Which is why the damage done to tax-payer solidarity is potentially far worse here than in the poll tax era UK.

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WorldbyStorm - April 1, 2012

Not so sure that holds up for a number of reasons. Firstly the political expression of campaigns has not had a right of centre anti-tax face to it. Quite the opposite. The arguments have been equity, proportionality and justice. Where people were mobilised it was along those lines.

Even if one accepts, as I would, that the influence of the campaigns were limited, the fact remains that there’s been no organised right face to it at all.

I genuinely don’t think this is as fertile ground for a breakdown in societal attitudes to taxation as you seem to think. Not least because the other half bought into the explanations offered by government.

And then, there’s the obvious factor that these are extraordinary times economically and politically and this is about the strongest manifestation of any dissent at political level other than at the ballot box.

And then there’s another point which is that it’s not quite that people didn’t think the tax didn’t apply to them. Talking to many many people pro and contra in recent weeks the sense was that they’d pay one way or anotehr, voluntarily and involuntarily but that the eventual property tax had to be ‘just’. The social compact hasn’t been broken, there’s no serious rupture with the state.

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ejh - April 1, 2012

But the whole argument is a nonsense, because people aren’t claiming that they can just not pay any tax they happen not to like.

When people defy what they perceive to be an unjust law, it doesn’t mean there is a wholesale breakdown in law and order, because it is understood what it happening and what is not happening. People go on obeying other laws.

It simply does not happen in the way you are describing (much as with the benefit cap the other day, regarding which you advanced a similarly specious argument).

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5. sonofstan - April 1, 2012

People aren’t paying this charge/ tax, not because of the specific injustice of it, or because they can’t afford it, or because it represents a breakdown in tax-payer solidarity (ingenious attempt Bartley) but because they CAN not pay it, and thus they can use it as a way of indicating their general dissatisfaction with the thrust of government policy and the perceived unfairness of paying off our banking debt by cutting back social provision.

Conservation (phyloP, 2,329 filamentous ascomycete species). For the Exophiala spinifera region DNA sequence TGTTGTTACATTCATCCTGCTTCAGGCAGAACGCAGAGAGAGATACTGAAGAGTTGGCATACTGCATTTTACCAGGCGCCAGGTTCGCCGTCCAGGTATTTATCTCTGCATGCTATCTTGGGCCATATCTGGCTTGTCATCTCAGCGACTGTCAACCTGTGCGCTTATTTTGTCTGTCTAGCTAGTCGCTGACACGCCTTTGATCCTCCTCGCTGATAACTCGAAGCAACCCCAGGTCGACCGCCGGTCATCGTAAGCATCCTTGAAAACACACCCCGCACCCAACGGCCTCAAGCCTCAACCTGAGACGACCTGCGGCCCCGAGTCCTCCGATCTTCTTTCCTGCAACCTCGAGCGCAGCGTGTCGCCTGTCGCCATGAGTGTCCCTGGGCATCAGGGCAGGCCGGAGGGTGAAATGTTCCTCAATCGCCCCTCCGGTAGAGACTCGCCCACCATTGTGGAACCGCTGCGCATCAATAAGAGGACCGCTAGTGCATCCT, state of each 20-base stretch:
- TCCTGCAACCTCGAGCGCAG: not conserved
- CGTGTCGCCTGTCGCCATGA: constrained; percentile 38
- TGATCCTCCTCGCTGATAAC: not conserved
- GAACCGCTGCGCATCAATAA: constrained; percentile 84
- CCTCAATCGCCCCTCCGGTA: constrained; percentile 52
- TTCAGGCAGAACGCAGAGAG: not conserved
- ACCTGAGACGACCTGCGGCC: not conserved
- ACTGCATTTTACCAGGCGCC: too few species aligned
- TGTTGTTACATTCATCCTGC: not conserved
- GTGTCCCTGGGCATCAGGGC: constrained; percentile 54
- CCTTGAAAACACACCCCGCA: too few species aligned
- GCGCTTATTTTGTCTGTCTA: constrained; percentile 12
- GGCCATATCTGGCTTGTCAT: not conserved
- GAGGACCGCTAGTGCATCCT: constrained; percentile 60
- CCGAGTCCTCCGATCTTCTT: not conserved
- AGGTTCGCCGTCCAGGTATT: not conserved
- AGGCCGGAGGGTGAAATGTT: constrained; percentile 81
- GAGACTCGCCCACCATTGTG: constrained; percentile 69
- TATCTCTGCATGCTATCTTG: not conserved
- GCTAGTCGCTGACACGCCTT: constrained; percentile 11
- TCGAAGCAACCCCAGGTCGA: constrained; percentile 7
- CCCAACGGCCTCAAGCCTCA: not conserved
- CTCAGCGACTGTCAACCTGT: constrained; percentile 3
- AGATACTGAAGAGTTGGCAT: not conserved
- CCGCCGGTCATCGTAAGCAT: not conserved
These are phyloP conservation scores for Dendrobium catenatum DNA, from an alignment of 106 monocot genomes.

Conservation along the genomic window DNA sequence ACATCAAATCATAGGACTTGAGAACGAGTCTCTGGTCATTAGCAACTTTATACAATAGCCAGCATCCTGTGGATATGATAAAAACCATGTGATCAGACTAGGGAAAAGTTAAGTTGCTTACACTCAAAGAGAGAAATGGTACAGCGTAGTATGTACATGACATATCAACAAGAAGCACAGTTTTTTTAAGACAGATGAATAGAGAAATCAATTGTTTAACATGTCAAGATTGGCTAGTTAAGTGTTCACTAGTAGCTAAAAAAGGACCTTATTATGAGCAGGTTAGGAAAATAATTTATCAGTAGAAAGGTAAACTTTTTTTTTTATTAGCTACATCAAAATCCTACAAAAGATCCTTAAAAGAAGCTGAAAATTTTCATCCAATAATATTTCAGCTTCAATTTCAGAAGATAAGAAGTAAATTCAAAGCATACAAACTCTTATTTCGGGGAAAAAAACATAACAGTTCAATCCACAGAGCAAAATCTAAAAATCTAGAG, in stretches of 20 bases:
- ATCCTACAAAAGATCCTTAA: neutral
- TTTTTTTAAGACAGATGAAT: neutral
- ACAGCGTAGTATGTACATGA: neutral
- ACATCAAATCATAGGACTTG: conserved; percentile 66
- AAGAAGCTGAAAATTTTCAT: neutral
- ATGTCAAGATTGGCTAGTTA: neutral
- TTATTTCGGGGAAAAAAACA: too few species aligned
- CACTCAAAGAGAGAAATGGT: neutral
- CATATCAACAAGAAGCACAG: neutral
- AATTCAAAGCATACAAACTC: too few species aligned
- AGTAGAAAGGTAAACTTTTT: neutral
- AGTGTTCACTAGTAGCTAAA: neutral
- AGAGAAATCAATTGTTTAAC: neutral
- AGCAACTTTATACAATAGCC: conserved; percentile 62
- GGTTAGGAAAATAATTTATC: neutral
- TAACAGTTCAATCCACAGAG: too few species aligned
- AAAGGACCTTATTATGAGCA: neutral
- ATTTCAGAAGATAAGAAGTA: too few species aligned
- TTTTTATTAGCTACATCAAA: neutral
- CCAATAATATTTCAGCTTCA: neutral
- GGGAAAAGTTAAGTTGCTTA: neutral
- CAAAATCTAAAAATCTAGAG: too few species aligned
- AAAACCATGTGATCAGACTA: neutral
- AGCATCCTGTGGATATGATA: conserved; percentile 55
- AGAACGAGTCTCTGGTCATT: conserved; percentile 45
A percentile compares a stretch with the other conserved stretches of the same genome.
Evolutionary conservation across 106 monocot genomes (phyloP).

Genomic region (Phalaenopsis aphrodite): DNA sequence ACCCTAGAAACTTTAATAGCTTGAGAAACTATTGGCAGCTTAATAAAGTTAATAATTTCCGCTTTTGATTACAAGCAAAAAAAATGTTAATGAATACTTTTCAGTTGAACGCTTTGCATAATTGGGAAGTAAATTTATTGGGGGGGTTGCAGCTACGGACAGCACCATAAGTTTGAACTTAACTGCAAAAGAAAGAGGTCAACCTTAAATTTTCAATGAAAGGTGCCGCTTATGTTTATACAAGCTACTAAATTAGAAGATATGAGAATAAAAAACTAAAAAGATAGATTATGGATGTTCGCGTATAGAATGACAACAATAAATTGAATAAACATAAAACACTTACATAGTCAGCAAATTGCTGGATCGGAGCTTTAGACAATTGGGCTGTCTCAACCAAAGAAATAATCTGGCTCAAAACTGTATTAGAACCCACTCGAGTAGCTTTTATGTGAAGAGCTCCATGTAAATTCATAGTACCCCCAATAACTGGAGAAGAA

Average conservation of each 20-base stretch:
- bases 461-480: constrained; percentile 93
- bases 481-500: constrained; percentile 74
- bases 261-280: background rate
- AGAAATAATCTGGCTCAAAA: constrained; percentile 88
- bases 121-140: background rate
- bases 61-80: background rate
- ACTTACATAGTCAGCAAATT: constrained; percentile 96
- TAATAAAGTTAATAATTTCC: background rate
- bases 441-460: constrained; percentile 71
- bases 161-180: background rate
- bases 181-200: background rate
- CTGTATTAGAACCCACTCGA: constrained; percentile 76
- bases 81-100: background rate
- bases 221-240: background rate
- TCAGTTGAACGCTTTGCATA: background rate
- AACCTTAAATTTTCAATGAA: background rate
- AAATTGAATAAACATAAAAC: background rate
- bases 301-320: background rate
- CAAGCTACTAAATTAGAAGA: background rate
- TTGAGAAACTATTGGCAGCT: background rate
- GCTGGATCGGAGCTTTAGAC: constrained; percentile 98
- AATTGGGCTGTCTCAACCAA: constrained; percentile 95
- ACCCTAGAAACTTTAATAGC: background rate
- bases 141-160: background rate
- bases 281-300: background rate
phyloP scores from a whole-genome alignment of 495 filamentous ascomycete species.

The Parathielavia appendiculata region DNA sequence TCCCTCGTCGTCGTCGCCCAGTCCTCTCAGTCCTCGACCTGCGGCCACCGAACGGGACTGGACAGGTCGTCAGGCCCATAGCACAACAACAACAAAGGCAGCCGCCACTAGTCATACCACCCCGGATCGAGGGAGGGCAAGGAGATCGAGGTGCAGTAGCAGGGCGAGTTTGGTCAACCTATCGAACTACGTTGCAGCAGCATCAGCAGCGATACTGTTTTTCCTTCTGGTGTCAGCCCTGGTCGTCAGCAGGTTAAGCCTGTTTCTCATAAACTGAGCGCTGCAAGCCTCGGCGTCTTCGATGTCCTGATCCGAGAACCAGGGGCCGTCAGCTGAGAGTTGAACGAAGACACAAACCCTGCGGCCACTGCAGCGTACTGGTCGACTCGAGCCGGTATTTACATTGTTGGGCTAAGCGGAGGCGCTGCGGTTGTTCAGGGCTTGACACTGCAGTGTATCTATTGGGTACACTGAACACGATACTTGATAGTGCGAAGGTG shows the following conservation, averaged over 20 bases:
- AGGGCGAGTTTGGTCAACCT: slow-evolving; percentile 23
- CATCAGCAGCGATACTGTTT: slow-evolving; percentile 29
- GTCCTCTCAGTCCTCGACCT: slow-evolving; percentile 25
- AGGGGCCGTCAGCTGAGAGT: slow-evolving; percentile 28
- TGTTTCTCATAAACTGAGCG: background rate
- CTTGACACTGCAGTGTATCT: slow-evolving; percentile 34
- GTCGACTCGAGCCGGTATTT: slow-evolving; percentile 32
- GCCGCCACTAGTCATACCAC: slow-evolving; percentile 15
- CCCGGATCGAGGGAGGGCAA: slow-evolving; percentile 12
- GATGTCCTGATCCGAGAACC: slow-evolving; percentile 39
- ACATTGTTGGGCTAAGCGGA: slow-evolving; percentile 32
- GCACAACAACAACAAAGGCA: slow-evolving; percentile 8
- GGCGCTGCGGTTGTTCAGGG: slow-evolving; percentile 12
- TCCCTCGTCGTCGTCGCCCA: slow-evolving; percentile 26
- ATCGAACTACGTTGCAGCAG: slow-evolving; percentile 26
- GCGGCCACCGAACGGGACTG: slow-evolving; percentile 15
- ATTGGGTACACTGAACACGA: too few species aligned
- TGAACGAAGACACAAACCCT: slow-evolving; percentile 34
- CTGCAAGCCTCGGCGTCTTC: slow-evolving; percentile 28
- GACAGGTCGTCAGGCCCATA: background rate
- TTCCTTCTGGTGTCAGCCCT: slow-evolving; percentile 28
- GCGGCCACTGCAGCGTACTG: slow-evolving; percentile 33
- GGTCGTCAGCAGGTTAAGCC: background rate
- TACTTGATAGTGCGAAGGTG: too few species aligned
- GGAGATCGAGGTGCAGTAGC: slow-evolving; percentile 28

You can’t withhold income tax, or not pay VAT, or demand that the dole give you back the amount taken away over successive budgets: but you can refuse to pay this – so, if you don’t buy the austerity consensus, or even if you -rightly – think the burden is not being evenly spread, you can indicate this by not paying this.

To an extent, it illustrates Varadkar’s point about referenda in Ireland: people are using it as an occasion to protest, not about the specificity of this tax, or of a property tax in general, but because it offers an opportunity. And more fool Hogan for offering that opportunity.

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6. CL - April 1, 2012

“they can use it as a way of indicating their general dissatisfaction with the thrust of government policy and the perceived unfairness of paying off our banking debt by cutting back social provision.”-SOS.
Exactly.
The level of dissatisfaction with the poll tax was enough to precipitate the beginning of the end of the Thatcher regime. The much greater percentage who are not paying the HC is evidence of considerable disaffection with the policies of the ruling oligarchy. The SF statement is attempting to tap into this, although the notion that there is a black hole in the banking system into which taxpayers money disappears is nonsense.
To placate finance capital billions are being transferred from the working class to pay off failed gambling debts by the likes of Goldman Sachs etc. People are clearly very discontent with such an economic policy. The success of the campaign not to pay is a significant beginning. The fiscal compact treaty is part of the same effort by the ruling oligarchy to subordinate peoples economic welfare to the interests of parasites and predators.

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7. Bartley - April 2, 2012

Well, the noble-protest-against-austerity idea would be far more plausible if it didnt have the happy side effect of leaving the protesters €100 better off than their compliant neighbours.

There was, for example, a mini campaign from one of the Dublin radio stations to encourage people to register their protest by donating the €100 to Crumlin hospital instead.

I would love to know the take-up on that, but I doubt Crumlin will be in a position to wrap up their €8m fundraising campaign anytime soon: